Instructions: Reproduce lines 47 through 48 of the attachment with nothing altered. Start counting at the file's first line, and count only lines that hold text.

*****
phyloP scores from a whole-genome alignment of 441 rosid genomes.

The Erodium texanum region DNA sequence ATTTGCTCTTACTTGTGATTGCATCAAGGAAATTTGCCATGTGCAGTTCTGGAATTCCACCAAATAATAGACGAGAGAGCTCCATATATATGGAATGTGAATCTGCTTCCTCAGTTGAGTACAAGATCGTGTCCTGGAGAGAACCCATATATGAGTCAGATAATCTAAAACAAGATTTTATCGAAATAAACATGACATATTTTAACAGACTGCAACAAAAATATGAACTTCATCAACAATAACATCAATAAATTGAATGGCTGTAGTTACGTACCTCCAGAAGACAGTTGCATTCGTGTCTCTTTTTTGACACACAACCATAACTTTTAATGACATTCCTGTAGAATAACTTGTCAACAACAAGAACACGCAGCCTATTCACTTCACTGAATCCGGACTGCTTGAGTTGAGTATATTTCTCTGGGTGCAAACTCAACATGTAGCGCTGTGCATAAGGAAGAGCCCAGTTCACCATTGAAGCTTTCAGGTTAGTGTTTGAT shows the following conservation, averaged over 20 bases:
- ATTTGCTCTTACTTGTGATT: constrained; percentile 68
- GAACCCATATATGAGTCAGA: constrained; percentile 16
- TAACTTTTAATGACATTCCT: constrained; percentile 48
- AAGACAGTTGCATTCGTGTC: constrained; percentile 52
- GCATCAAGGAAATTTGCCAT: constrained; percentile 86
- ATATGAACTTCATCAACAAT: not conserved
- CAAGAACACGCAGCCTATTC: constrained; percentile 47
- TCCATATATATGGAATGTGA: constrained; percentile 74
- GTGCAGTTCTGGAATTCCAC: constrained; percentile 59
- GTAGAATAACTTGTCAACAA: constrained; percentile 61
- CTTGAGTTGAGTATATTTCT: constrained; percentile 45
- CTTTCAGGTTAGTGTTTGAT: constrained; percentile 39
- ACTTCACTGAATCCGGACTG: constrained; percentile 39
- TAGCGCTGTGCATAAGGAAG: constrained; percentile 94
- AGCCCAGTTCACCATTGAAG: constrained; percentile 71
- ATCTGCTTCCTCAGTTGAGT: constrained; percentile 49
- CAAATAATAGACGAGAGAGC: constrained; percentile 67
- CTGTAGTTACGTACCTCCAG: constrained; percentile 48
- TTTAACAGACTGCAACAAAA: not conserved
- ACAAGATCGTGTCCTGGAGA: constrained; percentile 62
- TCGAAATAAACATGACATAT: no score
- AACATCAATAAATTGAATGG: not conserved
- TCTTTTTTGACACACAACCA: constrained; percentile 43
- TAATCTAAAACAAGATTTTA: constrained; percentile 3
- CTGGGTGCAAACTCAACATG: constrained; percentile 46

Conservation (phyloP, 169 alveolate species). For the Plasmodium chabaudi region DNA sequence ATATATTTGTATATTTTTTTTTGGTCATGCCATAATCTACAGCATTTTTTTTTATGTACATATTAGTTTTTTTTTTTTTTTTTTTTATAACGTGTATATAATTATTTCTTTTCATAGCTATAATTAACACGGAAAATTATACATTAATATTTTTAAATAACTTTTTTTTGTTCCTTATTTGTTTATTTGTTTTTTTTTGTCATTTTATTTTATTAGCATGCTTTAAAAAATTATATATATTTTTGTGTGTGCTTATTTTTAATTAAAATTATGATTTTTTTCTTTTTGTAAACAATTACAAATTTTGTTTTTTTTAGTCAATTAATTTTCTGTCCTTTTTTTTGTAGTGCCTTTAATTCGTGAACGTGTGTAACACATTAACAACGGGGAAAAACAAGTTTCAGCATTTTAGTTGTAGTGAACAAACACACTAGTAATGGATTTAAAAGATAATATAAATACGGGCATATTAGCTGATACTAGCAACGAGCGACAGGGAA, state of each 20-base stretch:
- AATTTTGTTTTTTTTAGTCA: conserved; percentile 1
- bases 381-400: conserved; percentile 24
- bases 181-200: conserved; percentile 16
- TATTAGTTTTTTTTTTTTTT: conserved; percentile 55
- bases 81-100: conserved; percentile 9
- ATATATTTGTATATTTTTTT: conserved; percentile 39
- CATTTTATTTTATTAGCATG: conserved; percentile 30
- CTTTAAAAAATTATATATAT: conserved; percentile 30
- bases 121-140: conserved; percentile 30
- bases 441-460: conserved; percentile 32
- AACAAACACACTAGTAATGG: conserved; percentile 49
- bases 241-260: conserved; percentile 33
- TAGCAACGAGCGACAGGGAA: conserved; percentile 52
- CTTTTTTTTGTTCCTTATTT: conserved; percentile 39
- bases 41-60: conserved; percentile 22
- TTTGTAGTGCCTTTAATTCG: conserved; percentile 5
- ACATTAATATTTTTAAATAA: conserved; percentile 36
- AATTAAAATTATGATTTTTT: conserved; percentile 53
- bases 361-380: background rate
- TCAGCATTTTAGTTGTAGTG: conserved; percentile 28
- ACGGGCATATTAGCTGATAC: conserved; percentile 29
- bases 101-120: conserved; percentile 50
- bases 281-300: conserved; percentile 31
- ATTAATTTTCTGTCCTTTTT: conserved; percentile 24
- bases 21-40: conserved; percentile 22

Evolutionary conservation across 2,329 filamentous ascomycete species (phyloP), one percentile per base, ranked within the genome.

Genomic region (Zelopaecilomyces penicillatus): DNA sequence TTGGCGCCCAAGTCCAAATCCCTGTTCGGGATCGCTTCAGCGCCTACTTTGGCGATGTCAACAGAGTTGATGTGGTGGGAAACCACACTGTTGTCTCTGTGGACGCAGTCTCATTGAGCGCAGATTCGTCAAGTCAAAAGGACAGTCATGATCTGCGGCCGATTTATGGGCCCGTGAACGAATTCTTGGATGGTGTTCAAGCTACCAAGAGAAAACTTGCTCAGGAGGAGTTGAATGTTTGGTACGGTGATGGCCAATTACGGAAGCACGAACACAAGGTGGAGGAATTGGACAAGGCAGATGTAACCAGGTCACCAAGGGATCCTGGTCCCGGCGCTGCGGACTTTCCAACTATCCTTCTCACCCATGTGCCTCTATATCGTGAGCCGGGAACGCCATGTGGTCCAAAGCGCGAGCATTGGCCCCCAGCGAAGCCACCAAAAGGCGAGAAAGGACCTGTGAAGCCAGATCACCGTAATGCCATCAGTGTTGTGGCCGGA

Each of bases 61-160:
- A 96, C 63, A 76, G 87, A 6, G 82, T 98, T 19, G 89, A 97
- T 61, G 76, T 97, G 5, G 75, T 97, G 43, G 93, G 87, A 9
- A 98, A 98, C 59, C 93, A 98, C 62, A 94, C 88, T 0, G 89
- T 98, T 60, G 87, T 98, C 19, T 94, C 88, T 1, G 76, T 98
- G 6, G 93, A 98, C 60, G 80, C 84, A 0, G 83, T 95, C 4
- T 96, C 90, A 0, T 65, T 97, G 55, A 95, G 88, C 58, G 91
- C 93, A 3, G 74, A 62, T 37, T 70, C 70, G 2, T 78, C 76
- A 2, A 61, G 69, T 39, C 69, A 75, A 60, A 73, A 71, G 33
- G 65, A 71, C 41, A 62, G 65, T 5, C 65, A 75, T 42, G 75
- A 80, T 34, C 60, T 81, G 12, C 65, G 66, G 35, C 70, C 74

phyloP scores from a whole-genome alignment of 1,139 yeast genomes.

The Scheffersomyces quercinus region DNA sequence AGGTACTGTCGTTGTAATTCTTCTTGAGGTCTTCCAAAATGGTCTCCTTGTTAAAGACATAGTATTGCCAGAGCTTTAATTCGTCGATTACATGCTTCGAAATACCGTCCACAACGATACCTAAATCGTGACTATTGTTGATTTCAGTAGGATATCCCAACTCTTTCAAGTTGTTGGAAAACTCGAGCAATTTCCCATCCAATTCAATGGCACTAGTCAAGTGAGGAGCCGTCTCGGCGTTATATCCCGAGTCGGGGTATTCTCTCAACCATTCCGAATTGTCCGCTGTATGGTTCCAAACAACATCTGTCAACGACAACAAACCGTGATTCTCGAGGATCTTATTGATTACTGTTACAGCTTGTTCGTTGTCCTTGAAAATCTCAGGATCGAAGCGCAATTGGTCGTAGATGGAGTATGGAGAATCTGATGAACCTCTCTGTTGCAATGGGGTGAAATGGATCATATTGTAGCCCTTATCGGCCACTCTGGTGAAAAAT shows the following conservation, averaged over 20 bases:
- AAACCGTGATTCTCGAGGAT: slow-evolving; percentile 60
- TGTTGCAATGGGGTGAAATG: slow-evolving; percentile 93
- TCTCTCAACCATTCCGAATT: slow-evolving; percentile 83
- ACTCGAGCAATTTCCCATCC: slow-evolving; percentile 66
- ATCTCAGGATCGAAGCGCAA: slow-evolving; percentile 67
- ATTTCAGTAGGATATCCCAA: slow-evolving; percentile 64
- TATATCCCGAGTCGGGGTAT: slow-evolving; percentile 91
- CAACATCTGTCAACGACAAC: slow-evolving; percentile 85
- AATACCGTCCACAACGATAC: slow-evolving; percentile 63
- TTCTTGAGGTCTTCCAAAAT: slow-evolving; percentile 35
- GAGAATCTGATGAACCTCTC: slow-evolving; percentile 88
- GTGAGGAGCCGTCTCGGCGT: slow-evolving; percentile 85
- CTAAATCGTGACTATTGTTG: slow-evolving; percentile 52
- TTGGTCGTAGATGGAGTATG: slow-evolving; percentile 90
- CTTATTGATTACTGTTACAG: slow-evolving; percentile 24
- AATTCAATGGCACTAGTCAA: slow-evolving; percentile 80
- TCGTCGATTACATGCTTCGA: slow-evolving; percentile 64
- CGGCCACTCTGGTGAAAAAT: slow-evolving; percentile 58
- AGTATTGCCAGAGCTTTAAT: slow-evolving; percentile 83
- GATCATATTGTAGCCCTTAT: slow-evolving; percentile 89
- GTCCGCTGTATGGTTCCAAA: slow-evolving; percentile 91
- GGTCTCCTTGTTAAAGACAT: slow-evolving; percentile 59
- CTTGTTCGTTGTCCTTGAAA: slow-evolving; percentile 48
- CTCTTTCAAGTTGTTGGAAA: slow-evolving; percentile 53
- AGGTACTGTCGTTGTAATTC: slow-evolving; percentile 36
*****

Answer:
- bases 361-380: background rate
- TCAGCATTTTAGTTGTAGTG: conserved; percentile 28